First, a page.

University of Maryland Extension

Edible Landscaping

Edible landscaping is the use of food producing plants in a constructed landscape in aesthetically pleasing designs. These designs can be incorporate any garden style and can include any number of edible species.

Some Advantages of having an Edible Landscape

  • To include unusual varieties of fruits and vegetables that are not available in stores
  • Save on grocery bills .
  • To increase the food security of your household.
  • To get outside together and interact with each other and the natural world.
  • Space: Limited lot size and smaller homesteads restricts your ability to plant separate elaborate gardens. Edible landscapes take advantage of dual purpose roles to increase space efficiency.

If you are interested in installing this type of planting bed a few things to consider would be that many garden type plants are annuals, which require replanting every year and cleanup after each harvest. Fruit plants can be high maintenance and require attention to prevent disease, insect and wildlife pressure Also there are many cultivars of specific veggies, Finding the varieties that not only look good in your landscape(the actual designing of the bed) but also feel good to your taste buds can be challenging.(hopefully, a fun process!)

First, dream! And then be practical!

Devise a wish list of plants you would like to have, do you want veggies, fruit, herbs, edible flowers with a mix of perennial or evergreen plants? For example: You may really want peas, tomatoes, cucumbers, lettuces, a mix of culinary herbs,  and mini pumpkins.  Plus something to make it look decent in the winter..? Design suggestions are briefly covered here.

When choosing a site for your edible landscape you will need to answer some practical questions like the following:

Will you be constructing a new bed or renovate an existing bed? If you are using an existing bed..consider removing some plants..sickly, overgrown, etc.

Will you be constructing a new bed or renovate an existing bed? If you are using an existing bed..consider removing some plants..sickly, overgrown, etc.

Soil Testing! Recommended for all types of gardens and turf

Do I have an area that receives 3-4 hours of sunlight?(for leafy greens) or an area that has 6 hours of sun?(tomatoes, peppers)  Is it windy? And where is the hose bib?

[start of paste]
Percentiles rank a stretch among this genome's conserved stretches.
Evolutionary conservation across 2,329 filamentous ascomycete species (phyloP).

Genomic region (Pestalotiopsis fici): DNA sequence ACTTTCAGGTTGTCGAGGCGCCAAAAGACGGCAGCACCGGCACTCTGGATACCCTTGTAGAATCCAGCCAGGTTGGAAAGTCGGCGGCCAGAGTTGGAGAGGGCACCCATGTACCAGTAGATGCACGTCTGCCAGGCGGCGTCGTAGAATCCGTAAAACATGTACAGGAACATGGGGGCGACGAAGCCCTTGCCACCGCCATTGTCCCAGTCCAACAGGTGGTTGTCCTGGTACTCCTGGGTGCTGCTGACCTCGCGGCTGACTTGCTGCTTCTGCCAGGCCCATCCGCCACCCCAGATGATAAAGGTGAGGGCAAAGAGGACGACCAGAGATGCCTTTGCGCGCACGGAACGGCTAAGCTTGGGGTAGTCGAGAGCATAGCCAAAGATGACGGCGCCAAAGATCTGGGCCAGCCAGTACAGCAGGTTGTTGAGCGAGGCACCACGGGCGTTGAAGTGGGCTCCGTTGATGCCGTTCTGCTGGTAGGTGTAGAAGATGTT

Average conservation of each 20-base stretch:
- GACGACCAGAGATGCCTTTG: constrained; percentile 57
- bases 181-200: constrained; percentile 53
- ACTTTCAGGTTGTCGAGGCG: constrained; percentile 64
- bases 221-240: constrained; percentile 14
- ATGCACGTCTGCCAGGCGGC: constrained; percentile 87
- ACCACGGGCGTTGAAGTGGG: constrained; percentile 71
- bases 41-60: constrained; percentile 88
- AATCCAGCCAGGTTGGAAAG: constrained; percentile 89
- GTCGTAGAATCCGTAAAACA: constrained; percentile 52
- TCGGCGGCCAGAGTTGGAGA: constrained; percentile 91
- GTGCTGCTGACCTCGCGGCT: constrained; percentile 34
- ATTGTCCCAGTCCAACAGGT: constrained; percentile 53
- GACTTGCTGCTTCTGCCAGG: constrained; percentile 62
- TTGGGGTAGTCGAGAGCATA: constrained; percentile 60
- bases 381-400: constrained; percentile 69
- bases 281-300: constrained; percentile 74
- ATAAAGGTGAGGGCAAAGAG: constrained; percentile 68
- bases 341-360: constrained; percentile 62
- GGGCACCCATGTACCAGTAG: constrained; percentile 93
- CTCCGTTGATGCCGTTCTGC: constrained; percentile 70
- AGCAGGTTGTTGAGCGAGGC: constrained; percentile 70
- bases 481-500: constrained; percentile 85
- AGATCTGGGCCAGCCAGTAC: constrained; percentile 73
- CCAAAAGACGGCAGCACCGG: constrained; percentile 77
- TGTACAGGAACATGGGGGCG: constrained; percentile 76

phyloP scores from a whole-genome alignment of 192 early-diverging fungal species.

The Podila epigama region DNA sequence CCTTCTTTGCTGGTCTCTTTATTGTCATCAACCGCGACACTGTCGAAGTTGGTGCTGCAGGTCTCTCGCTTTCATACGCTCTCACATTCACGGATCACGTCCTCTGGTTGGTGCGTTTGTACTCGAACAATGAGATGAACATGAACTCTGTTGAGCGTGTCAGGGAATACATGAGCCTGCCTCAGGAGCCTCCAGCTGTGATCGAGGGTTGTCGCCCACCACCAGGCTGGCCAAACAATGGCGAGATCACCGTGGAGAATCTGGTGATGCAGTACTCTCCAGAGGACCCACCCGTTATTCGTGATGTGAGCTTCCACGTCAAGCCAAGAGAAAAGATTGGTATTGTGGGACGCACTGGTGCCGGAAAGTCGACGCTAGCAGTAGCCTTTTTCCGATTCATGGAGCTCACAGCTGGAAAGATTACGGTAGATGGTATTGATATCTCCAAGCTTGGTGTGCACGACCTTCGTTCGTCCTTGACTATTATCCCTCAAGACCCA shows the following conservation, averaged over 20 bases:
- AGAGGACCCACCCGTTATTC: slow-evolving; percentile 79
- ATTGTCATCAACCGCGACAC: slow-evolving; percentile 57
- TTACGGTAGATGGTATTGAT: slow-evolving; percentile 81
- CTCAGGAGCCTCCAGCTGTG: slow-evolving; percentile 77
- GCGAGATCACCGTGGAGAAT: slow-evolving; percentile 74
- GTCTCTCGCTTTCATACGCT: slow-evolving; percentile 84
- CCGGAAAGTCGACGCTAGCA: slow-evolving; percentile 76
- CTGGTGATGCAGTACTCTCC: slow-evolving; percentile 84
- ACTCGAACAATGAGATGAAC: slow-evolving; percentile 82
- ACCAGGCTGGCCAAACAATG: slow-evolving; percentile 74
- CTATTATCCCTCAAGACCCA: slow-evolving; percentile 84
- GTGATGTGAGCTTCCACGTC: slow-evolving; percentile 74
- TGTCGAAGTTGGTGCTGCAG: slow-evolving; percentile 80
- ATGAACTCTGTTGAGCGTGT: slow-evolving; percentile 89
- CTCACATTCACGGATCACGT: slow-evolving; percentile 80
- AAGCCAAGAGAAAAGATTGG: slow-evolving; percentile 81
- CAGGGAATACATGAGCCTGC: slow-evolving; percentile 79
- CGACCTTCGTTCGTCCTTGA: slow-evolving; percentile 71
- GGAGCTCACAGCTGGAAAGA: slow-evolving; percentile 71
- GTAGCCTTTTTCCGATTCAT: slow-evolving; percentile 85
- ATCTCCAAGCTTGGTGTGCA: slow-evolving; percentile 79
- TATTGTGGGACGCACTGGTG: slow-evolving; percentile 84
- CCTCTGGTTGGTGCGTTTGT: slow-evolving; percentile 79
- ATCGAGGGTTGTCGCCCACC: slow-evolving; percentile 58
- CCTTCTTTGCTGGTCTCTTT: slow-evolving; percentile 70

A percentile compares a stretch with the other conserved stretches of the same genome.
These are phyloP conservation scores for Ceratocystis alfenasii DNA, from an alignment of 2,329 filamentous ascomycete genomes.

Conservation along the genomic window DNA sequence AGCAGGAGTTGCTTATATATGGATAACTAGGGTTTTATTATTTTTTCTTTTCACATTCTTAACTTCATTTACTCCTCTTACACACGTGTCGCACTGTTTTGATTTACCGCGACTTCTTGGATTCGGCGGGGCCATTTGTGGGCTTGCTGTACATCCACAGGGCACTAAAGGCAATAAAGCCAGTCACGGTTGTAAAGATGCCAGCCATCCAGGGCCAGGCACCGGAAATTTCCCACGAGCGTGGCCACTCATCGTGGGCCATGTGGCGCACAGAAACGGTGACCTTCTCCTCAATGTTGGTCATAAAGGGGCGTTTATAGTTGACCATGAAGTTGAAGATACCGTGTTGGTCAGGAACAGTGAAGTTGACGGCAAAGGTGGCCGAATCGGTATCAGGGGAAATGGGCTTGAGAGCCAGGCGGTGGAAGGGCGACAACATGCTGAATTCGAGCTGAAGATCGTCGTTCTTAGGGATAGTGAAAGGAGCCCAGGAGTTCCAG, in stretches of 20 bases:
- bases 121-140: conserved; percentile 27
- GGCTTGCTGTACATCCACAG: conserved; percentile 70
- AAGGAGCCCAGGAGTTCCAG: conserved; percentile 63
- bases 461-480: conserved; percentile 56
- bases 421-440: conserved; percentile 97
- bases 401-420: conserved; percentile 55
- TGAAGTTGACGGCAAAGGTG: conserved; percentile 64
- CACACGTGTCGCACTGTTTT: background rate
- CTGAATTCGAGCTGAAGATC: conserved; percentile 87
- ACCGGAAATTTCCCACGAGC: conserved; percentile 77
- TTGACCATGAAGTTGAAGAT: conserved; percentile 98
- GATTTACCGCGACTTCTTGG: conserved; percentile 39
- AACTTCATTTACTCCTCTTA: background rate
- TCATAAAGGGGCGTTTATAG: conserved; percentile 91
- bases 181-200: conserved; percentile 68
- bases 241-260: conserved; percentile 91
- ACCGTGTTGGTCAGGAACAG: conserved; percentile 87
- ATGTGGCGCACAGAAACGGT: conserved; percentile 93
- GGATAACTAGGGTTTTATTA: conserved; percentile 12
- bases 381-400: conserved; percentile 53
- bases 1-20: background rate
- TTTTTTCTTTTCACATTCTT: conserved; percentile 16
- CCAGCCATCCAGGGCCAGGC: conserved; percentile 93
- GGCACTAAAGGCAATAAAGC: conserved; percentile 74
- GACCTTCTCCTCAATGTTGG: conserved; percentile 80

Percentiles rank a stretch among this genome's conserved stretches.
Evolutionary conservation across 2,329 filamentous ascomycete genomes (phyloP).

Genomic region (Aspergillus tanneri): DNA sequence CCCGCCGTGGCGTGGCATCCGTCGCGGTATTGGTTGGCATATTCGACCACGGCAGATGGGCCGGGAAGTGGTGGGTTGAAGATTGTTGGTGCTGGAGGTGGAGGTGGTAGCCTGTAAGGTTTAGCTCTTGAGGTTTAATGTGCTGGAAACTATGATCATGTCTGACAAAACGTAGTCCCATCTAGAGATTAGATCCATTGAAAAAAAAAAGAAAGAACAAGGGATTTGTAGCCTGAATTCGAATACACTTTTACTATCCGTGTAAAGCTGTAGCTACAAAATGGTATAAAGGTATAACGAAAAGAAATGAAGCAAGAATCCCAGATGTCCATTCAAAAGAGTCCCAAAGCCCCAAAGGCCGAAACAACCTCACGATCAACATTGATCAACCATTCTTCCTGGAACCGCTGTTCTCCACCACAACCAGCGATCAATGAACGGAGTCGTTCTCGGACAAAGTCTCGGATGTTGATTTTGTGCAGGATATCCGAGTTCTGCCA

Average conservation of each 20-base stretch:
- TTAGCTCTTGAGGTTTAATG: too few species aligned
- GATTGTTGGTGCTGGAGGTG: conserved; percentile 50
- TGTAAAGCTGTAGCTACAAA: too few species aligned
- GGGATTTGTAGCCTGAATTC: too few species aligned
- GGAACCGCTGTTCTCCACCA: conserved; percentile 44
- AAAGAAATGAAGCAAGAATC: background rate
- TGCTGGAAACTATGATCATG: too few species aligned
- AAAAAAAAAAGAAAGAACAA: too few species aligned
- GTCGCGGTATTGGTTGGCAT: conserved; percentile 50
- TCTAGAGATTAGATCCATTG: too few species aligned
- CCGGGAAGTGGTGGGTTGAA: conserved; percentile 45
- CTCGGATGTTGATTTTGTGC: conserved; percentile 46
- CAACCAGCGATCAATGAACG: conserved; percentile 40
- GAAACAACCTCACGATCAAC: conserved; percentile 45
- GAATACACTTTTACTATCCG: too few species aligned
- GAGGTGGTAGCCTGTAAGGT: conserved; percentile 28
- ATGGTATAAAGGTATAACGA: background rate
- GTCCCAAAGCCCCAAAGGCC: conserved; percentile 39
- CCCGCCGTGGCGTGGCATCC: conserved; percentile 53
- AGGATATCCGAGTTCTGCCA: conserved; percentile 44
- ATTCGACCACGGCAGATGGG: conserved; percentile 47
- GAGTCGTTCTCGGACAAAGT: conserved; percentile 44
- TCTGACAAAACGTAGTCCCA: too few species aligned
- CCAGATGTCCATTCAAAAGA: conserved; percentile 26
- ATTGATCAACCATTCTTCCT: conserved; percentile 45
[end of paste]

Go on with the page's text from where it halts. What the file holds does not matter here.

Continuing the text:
What about the dream list?
  • Choose appropriate cultivars; Plot size and growth habit of chosen crops will affect choices. For example:   a bush cultivar of beans are more appropriate than pole beans perhaps because of size of bed?
  • Would you like to incorporate some architectural design features?(arbor, fountain, birdbath, sundial, trellis, hammock, patio, etc)
  • And we can admit it that there are some veggies that are just not attractive…if you want turnips plant them somewhere else.
  • If you only have a 3x4 space—you may not be able to fit your tomatoes, peppers, herbs,  zinnias, cosmos, and marigolds in there…Add containers?

Designing an Edible Landscape Bed..

Thinking and drawing out the design of your edible landscape will help get your ideas clarified. It is a little easier when working with a new location, but if renovating an existing bed take a few photos print them out on regular paper and just draw or make notations on those sheets. Graphing paper can be helpful also. As you plan, consider allowing your landscape to become a visually pleasing space by using several landscape design basics in your plan: 

Lines  -  straight or curved                             -----           ~~~~

                Scale             Rhythm               Balance               Form

                (size)             (repeating)         (unity)                (shape)

                Texture          Color                  Layers                 Aroma

                (feel)              (color)                 (depth)               (smell)

Elements for design beginners:

COLOR-when choosing plants for a landscape, we try to choose plants with colors that look good together.  Colors that are opposite from one another on the color wheel are called complimentary and look pleasing to the eye. Colors next to each other on the wheel are called anagolous and provide a nice uniform cohesive scheme.

TEXTURE – foliage texture can have an impact on how a landscape bed looks

  • Fine-small leaves. Or looks airy
  • Course-large solid leaves,  look heavy
  • Visually it may depend on lighting.
  • Tangible-physical sense of touch

BALANCE- visual weight of all design elements, the sizes, colors and textures will provide you with a visually pleasing edible planting bed.

  • Symmetry – a landscape bed would look the same on both sides of a corresponding dividing line.
  • Asymmetry – not identically arranged around a central point or line. In this diagram the shapes,texture and sizes are different but they have the same visual weight and could be used effectively in a landscape bed.




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